Short Stories
All Titles

In Association with Amazon.com

Home > Authors Index > Browse all available works of Max Beerbohm > Text of Letter That Was Not Written (1914)

An essay by Max Beerbohm

A Letter That Was Not Written (1914)

Title:     A Letter That Was Not Written (1914)
Author: Max Beerbohm [More Titles by Beerbohm]

One morning lately I saw in my newspaper an announcement that enraged me. It was made in the driest, most casual way, as though nobody would care a rap; and this did but whet the wrath I had in knowing that Adam Street, Adelphi, was to be undone. The Tivoli Music Hall, about to be demolished and built anew, was to have a frontage of thirty feet, if you please, in Adam Street. Why? Because the London County Council, with its fixed idea that the happiness of mankind depends on the widening of the Strand, had decreed that the Tivoli's new frontage thereon should be thirty feet further back, and had granted as consolation to the Tivoli the right to spread itself around the corner and wreck the work of the Brothers Adam. Could not this outrage be averted? There sprang from my lips that fiery formula which has sprung from the lips of so many choleric old gentlemen in the course of the past hundred years and more: `I shall write to The Times.'

If Adam Street were a thing apart I should have been stricken enough, heaven knows, at thought of its beauty going, its dear tradition being lost. But not as an unrelated masterpiece was Adam Street built by the Brothers whose name it bears. An integral part it is in their noble design of the Adelphi. It is the very key to the Adelphi, the well- ordained initiation for us into that small, matchless quarter of London, where peace and dignity do still reign--peace the more beatific, and dignity the finer, by instant contrast with the chaos of hideous sounds and sights hard by. What man so gross that, passing out of the Strand into Adam Street, down the mild slope to the river, he has not cursed the age he was born into--or blessed it because the Adelphi cannot in earlier days have had for any one this fullness of peculiar magic? Adam Street is not so beautiful as the serene Terrace it goes down to, nor so curiously grand as crook-backed John Street. But the Brothers did not mean it to be so. They meant it just as an harmonious `lead' to those inner glories of their scheme. Ruin that approach, and how much else do you ruin of a thing which--done perfectly by masters, and done by them here as nowhere else could they have done it--ought to be guarded by us very jealously! How to raise on this irregular and `barbarous' ground a quarter that should be `polite', congruous in tone with the smooth river beyond it--this was the irresistible problem the Brothers set themselves and slowly, coolly, perfectly solved. So long as the Adelphi remains to us, a microcosm of the eighteenth century is ours. If there is any meaning in the word sacrilege.__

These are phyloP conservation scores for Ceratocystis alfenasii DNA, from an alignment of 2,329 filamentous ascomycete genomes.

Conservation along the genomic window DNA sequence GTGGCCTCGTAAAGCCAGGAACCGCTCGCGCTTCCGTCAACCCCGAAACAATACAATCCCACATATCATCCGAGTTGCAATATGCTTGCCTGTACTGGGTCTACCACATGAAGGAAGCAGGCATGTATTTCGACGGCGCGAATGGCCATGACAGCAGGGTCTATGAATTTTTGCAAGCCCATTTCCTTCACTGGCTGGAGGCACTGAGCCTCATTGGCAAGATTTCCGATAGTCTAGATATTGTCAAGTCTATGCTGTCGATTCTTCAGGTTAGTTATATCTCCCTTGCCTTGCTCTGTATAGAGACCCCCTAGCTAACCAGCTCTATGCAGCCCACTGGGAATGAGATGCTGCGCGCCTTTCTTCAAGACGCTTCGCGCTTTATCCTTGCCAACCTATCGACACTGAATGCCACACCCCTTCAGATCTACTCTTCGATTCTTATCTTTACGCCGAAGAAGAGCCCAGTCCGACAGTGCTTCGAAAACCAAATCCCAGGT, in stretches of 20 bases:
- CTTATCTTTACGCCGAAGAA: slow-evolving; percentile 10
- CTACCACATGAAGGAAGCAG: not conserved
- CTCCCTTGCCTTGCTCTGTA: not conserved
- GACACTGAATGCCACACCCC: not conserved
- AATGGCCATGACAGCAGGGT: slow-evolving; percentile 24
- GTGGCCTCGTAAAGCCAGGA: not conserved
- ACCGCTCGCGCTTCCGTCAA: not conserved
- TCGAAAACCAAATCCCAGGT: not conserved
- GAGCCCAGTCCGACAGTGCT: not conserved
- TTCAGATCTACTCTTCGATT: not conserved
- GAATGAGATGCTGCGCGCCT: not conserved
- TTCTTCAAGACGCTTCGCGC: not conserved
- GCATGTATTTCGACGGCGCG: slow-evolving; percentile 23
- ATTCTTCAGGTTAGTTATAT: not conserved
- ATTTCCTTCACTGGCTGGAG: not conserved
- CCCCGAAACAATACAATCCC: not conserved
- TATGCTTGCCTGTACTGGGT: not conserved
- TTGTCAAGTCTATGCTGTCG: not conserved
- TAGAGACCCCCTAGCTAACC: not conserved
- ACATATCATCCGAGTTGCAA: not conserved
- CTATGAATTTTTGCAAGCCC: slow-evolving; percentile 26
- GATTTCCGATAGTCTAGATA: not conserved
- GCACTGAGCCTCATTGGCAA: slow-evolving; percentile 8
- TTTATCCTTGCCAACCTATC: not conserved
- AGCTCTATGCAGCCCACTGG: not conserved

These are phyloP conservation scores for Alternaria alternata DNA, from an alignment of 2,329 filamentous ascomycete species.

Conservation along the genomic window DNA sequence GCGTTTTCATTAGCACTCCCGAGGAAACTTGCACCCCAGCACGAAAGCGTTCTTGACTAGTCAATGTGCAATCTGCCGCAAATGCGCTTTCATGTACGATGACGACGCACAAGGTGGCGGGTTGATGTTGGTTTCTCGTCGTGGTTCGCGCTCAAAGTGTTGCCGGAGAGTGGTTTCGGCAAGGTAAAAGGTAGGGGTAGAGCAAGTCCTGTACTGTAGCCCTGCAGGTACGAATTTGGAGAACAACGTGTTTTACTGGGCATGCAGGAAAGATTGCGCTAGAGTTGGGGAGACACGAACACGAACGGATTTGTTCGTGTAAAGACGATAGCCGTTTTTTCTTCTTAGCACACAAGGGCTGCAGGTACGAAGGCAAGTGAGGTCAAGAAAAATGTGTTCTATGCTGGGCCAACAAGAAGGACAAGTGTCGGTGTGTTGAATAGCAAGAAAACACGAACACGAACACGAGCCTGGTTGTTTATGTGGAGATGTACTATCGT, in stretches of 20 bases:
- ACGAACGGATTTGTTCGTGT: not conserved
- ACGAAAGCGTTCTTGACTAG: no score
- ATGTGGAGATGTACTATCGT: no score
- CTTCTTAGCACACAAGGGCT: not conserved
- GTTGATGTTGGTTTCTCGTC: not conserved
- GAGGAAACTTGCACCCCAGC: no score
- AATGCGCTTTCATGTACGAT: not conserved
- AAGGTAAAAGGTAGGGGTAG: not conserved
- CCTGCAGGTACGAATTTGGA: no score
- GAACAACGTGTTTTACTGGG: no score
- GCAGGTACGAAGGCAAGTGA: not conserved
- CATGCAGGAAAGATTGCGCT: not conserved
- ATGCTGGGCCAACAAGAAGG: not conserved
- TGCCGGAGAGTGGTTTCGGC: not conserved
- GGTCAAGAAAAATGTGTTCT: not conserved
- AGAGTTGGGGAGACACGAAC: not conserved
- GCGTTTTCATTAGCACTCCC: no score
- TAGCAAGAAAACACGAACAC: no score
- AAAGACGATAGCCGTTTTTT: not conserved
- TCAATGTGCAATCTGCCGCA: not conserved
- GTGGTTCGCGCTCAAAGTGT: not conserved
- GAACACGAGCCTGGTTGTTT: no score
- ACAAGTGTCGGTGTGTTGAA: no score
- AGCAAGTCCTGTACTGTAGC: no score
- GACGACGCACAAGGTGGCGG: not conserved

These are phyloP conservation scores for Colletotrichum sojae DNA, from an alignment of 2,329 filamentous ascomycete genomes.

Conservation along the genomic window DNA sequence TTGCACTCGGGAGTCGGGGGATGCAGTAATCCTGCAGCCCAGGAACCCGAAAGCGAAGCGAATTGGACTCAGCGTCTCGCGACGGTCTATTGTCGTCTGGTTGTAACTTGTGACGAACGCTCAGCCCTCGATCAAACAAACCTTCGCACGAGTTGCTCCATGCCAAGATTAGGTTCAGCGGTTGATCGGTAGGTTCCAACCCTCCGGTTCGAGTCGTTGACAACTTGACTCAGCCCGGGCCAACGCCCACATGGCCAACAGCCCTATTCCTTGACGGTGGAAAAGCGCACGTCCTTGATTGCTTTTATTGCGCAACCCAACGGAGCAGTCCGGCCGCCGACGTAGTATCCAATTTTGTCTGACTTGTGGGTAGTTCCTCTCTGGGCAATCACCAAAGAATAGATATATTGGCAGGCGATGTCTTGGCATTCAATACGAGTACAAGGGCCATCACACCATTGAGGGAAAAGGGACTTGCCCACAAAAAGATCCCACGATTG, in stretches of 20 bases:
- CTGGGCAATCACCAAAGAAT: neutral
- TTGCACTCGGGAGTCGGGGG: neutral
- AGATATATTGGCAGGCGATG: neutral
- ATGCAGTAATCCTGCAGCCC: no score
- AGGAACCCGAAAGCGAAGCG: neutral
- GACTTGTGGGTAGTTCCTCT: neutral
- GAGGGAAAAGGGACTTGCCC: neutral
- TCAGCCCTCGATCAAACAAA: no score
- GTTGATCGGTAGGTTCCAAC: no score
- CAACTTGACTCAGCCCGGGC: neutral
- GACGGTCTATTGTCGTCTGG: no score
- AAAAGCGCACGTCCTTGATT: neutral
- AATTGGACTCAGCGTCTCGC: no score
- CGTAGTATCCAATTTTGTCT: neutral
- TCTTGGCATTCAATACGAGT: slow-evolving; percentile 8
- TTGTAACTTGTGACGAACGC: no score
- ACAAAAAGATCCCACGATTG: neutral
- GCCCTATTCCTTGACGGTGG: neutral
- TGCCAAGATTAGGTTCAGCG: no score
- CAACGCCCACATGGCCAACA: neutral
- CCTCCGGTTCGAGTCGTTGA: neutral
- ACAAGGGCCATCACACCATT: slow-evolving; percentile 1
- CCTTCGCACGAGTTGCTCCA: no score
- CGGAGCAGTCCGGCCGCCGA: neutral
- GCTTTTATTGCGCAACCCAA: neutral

That, I remember, was the beginning of one of the sentences I composed while I paced my room, thinking out my letter to The Times. I rejected that sentence. I rejected scores of others. They were all too vehement. Though my facility for indignation is not (I hope) less than that of my fellows, I never had written to The Times. And now, though I flattered myself I knew how the thing ought to be done, I was unsure that I could do it. Was I beginning too late? Restraint was the prime effect to be aimed at. If you are intemperate, you don't convince. I wanted to convince the readers of The Times that the violation of the Adelphi was a thing to be prevented at all costs. Soberness of statement, a simple, direct, civic style, with only an underthrob of personal emotion, were what I must at all costs achieve. Not too much of mere aesthetics, either, nor of mere sentiment for the past. No more than a brief eulogy of `those admirably proportioned streets so familiar to all students of eighteenth century architecture,' and perhaps a passing reference to `the shades of Dr. Johnson, Garrick, Hannah More, Sir Joshua Reynolds. Topham Beauclerk, and how many others!' The sooner my protest were put in terms of commerce, the better for my cause. The more clearly I were to point out that such antiquities as the Adelphi are as a magnet to the moneyed tourists of America and Europe, the likelier would my readers be to shudder at `a proposal which, if carried into effect, will bring discredit on all concerned and will in some measure justify Napoleon's hitherto- unjustified taunt that we are a nation of shopkeepers.--I am, Sir, your obedient servant'--good! I sat down to a table and wrote out that conclusion, and then I worked backwards, keeping well in view the idea of ` restraint.' But that quality which is little sister to restraint, and is yet far more repulsive to the public mind than vehemence, emerged to misguide my pen. Irony, in fact, played the deuce. I found myself writing that a nation which, in its ardour for beauty and its reverence for great historic associations, has lately disbursed after only a few months' hesitation £250,000 to save the Crystal Palace, where the bank holidays of millions of toilers have been spoilt by the utter gloom and nullity of the place--a nullity and gloom that will, however and of course, be dispelled so soon as the place is devoted to permanent exhibitions of New Zealand pippins, Rhodesian tobacco, Australian mutton, Canadian snow-shoes, and other glories of Empire-- might surely not be asked in vain to'--but I deleted that sentence, and tried another in another vein. My desire to be straightforward did but topple me into excess of statement. My sorrow for the Adelphi came out as sentimentality, my anger against the authorities as vulgar abuse. Only the urgency of my cause upheld me. I would get my letter done somehow and post it. But there flitted through my mind that horrid doubt which has flitted through the minds of so many choleric old gentlemen in the course of the past hundred years and more: `Will The Times put my letter in?'